23. Peer and family relationships • Quality of family relations • Students whose parents eat the main meal with them around a table several times a week, 15 years (%) - PISA 2000 • Students whose parents spend time just talking to them several times a week, 15 years (%) - PISA 2000 • Family structure • Young people living in 'single parent' family structures 11, 13 and 15 years (%) - HBSC 2001/02 • Young people living in 'Stepfamily' family structures 11, 13 and 15 years (%) - HBSC 2001/02 • Peer relationships • Young people finding their peers kind and helpful 11, 13 and 15 years (%) - HBSC 2001/02

  24. Overall child well-being and % of young people saying they lived in a lone parent family

  25. Education • Achievement • Reading literacy achievement, 15 years - PISA, 2003 • Mathematics literacy achievement, 15 years - PISA, 2003 • Science literacy achievement, 15 years - PISA, 2003 • Participation • Full-time and part-time students in public and private institutions, by age: 15-19 as a percentage of the population of 15 to 19-year-olds (2003) LU SK (2002) • Aspirations • Percentage of the youth population not in education, not in the labour force or unemployed - age 15-19 - OECD, 2003 • Proportion of pupils aspiring to low skill work, 15 years - PISA, 2000

  26. Child well-being and educational attainment r = 0.15 (ns)

  27. What explains these variations? • Very difficult • Probably depends on domain – need for more detailed work • National wealth matters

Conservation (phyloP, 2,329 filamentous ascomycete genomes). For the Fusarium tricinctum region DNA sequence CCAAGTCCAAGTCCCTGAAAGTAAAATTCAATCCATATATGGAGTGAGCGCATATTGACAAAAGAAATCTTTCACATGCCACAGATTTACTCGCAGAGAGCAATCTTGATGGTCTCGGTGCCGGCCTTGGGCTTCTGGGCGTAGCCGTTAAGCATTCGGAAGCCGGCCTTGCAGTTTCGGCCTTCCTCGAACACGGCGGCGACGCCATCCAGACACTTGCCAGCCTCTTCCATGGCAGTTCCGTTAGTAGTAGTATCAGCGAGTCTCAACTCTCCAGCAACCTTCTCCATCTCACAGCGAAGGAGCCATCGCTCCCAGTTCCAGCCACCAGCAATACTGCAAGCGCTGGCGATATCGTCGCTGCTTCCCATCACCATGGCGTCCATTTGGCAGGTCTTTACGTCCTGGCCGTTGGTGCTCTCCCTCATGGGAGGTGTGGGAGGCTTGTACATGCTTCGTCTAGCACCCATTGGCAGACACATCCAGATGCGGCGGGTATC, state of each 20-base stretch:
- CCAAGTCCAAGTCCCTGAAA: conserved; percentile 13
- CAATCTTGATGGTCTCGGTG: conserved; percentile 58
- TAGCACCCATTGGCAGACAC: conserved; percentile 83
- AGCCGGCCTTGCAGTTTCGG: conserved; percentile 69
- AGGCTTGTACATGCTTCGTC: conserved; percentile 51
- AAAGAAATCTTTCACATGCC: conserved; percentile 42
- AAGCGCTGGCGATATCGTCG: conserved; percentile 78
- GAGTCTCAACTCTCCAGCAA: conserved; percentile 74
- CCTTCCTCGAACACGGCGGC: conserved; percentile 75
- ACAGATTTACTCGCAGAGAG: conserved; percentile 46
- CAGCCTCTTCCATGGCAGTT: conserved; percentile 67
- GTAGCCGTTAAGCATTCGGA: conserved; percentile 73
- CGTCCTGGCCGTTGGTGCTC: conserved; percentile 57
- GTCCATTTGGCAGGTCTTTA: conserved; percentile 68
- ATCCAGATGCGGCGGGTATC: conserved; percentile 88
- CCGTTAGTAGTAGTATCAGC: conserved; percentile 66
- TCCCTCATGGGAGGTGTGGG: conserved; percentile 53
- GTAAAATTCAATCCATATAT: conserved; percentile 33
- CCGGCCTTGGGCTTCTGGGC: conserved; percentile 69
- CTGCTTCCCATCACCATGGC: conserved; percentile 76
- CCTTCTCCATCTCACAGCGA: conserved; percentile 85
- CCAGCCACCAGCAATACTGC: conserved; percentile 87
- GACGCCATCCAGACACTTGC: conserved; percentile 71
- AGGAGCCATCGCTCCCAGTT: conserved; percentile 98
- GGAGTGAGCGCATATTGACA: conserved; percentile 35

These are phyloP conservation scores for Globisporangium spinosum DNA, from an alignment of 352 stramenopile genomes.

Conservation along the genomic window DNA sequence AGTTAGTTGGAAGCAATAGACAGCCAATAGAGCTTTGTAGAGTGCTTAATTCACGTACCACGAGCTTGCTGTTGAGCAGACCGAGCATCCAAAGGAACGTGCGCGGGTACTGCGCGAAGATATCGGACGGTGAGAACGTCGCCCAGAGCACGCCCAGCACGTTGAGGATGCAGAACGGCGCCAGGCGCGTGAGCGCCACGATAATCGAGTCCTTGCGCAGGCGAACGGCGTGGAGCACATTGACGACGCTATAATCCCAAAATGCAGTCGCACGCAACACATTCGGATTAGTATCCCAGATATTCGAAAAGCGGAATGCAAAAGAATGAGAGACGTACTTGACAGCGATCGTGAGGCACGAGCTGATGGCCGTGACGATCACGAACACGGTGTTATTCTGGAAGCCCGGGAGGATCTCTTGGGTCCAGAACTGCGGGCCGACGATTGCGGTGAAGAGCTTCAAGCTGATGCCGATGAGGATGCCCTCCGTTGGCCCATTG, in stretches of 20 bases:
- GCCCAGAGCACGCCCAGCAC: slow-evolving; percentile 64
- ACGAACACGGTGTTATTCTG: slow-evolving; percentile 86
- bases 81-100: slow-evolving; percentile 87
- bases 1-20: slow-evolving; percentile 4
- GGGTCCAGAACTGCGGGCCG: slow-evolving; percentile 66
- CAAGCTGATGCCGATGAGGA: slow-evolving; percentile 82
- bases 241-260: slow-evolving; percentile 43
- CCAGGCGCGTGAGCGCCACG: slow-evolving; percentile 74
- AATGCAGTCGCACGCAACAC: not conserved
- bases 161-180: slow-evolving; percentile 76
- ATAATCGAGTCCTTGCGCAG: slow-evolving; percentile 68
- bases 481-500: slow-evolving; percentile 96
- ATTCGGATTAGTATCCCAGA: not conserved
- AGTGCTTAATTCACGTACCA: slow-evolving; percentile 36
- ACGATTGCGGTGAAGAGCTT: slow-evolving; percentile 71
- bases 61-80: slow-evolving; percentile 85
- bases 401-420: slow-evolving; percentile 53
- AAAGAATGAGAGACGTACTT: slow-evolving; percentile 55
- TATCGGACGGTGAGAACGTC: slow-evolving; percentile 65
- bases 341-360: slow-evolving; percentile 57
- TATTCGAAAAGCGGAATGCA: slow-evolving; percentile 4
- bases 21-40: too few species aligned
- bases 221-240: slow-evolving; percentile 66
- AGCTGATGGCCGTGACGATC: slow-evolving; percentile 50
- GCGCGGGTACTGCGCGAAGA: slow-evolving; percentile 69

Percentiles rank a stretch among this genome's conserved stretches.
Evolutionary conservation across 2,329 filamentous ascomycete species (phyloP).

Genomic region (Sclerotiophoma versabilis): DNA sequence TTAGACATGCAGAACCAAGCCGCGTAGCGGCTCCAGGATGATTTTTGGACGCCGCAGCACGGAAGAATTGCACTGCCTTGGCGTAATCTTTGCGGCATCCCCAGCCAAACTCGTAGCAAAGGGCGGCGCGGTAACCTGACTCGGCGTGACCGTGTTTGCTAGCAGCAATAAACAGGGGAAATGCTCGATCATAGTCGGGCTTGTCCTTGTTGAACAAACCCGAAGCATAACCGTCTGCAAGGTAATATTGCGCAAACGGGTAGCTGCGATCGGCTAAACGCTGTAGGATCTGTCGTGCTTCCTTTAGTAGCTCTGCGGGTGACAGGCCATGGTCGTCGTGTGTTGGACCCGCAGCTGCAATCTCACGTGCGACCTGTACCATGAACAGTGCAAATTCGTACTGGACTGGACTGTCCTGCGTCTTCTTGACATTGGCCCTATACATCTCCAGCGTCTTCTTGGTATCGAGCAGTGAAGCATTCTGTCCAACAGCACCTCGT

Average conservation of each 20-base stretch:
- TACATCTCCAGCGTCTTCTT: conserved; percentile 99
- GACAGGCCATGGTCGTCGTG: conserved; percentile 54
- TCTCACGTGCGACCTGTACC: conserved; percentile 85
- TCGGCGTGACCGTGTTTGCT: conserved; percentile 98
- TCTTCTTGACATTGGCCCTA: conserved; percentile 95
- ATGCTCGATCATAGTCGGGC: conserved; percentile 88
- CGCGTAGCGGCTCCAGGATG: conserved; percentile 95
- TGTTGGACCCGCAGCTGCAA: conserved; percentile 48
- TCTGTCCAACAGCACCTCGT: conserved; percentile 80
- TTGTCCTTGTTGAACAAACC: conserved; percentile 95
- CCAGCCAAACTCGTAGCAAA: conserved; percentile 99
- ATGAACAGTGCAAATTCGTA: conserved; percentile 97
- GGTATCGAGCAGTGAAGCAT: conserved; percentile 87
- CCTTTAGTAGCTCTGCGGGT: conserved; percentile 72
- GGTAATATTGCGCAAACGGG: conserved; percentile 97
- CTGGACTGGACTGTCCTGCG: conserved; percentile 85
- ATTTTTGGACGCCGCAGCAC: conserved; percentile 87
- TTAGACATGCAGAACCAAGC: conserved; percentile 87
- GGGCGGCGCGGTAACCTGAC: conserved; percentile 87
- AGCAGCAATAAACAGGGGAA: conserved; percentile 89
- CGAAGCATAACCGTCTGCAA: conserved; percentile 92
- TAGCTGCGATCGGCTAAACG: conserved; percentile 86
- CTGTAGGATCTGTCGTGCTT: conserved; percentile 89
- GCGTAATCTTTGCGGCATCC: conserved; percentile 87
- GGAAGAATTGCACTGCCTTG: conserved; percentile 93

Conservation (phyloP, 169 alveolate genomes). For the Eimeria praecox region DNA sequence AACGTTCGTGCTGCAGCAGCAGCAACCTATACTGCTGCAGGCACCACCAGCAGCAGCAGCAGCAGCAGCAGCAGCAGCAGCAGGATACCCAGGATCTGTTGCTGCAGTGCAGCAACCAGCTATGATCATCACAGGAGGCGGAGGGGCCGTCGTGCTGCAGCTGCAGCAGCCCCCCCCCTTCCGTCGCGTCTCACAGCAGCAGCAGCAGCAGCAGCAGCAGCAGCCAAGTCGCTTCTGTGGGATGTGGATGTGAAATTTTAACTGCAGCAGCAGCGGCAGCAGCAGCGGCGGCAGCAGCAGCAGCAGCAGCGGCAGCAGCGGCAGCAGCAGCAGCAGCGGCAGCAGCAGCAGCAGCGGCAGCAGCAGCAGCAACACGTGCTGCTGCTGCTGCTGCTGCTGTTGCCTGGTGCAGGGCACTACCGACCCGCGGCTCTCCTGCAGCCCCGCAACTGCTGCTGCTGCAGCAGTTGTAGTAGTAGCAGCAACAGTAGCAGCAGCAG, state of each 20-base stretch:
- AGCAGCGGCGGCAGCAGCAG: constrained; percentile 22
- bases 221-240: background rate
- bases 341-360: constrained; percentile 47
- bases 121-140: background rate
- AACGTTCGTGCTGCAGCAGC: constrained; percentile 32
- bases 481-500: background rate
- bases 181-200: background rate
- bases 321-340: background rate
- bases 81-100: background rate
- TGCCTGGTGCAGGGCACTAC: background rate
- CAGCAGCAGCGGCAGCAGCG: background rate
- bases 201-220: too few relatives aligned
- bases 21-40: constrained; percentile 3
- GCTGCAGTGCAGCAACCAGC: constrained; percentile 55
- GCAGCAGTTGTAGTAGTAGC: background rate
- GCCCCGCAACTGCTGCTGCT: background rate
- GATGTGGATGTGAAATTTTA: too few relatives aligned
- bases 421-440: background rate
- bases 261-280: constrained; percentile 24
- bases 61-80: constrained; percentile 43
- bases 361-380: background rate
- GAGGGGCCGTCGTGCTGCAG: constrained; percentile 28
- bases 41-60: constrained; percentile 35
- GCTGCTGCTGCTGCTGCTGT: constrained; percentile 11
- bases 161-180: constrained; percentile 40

28. Overall child well-being and GDP per capita complete countries

  29. WHY? • Very difficult • Probably depends on domain – need for more detailed work • National wealth matters • Policy effort matters

  30. Child well-being and expenditure on social protection benefits as % GDP 2003

  31. WHY? • Very difficult • Probably depends on domain – need for more detailed work • National wealth matters • Policy effort matters • Direction of that effort matters

  32. Child well-being by expenditure on family benefits and services as % GDP all countries

  33. Self criticism • Partly data driven • Countries dropped • Indicators missing for some countries - USA • Some well-being indicators not available – housing, citizenship…. • Validity and reliability of indicators • Focus on older children • Out of date • Summarising indicators • Z scores • Implied weights • Weighting equal except differences in indicators per dimension • No direct access to HBSC • Cumulating % without regard to confidence intervals • No measures of dispersion

  34. Thoughts about further work • Obviously good if • Australia, Iceland, Japan and NZ were in HBSC • And US asked HBSC questions about sexual behaviour and children’s feelings! • Also to have HBSC data more quickly and direct access • Also OECD updated their poverty estimates more regularly • Further analysis worthwhile – data available • Is it pie in the sky to ask for a better international survey of children? • ISCI?

  35. jrb1@york.ac.uk The UNICEF Innocenti Report Card 7 Child poverty in perspective: An Overview of Child Well-being in Rich Countries International Society for Child Indicators Inaugural Conference June 26-28 2007 Allerton Hotel, Chicago, USA